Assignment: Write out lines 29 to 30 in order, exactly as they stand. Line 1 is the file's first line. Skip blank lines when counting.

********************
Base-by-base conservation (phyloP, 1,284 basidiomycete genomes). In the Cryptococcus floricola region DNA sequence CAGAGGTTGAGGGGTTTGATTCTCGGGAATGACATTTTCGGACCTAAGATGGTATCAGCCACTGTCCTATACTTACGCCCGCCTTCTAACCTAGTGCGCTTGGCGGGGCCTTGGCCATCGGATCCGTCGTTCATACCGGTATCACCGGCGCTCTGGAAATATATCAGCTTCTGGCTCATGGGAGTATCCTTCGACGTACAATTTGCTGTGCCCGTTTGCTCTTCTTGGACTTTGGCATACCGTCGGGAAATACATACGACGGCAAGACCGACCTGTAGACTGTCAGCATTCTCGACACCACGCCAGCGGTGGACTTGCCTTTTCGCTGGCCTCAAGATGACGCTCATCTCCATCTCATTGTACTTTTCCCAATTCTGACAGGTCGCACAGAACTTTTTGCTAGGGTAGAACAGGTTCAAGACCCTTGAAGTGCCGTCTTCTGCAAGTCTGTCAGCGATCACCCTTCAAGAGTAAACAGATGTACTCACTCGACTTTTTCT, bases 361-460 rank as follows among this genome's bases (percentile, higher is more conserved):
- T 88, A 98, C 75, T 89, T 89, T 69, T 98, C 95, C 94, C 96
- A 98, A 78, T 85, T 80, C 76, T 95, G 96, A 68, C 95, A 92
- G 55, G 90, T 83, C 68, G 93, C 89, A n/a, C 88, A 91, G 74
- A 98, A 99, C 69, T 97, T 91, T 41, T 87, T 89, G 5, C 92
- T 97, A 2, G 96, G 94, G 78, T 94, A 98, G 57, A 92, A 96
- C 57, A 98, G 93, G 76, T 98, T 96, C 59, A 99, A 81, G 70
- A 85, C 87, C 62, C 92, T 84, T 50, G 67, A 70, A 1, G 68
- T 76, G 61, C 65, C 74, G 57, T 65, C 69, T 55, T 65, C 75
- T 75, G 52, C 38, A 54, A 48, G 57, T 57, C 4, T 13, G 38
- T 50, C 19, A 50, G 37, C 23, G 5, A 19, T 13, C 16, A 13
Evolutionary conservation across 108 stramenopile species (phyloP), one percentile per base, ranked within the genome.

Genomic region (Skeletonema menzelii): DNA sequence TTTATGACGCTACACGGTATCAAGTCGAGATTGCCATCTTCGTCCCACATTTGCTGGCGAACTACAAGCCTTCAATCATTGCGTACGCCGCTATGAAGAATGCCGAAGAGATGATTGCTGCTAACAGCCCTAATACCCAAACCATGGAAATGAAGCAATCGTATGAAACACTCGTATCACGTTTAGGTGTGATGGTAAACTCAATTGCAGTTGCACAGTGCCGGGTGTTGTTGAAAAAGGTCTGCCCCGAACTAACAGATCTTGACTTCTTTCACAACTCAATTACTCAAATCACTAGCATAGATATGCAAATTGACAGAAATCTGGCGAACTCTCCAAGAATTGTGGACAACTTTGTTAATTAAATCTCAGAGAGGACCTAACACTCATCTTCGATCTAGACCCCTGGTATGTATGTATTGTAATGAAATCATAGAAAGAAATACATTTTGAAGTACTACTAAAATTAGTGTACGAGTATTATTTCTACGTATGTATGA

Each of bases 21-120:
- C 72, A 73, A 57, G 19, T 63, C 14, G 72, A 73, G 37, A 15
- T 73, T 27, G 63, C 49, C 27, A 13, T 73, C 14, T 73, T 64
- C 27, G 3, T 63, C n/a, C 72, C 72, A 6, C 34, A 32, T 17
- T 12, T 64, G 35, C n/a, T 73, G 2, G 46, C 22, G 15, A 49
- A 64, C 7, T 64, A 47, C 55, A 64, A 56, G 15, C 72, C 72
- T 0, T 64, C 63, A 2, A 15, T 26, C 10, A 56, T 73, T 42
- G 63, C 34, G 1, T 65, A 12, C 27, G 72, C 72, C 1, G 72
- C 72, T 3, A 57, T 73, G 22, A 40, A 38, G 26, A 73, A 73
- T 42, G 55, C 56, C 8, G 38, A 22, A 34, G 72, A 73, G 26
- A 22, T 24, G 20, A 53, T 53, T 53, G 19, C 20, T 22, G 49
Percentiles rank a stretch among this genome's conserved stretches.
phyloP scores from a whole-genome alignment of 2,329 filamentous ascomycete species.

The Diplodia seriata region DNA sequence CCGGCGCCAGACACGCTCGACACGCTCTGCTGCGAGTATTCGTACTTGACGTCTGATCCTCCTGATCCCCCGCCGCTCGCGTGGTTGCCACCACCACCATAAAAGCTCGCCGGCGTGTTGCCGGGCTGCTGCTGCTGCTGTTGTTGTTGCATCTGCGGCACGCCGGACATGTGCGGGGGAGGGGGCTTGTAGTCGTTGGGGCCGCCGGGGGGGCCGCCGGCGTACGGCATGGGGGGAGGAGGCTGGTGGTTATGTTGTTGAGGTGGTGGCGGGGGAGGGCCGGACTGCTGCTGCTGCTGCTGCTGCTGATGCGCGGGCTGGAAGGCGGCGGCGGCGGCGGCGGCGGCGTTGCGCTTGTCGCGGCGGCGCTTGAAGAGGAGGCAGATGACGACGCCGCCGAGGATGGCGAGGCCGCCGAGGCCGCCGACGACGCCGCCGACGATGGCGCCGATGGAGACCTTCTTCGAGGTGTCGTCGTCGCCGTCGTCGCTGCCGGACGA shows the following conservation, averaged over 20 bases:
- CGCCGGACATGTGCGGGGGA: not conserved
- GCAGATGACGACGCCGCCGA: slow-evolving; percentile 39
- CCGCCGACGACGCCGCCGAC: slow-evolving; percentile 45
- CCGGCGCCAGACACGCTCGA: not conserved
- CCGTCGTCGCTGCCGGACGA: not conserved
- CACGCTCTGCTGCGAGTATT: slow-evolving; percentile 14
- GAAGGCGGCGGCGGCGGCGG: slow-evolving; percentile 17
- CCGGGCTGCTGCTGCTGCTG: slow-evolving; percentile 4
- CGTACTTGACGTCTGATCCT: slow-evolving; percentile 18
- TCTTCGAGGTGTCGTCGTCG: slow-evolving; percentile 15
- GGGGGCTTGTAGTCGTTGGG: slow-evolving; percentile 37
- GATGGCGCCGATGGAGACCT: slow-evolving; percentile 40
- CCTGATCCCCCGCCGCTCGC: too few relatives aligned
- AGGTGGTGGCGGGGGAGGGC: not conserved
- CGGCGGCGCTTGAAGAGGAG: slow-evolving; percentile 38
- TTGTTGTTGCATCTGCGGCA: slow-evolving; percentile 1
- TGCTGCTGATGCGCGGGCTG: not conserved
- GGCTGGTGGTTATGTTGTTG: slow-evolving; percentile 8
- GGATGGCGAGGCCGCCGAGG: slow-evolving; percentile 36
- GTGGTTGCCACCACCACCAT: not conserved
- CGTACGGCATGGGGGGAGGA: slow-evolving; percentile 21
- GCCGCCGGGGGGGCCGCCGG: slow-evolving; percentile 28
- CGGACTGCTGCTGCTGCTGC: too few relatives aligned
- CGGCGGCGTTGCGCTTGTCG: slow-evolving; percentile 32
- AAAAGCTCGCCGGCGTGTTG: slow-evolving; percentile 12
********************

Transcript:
- GCAGATGACGACGCCGCCGA: slow-evolving; percentile 39
- CCGCCGACGACGCCGCCGAC: slow-evolving; percentile 45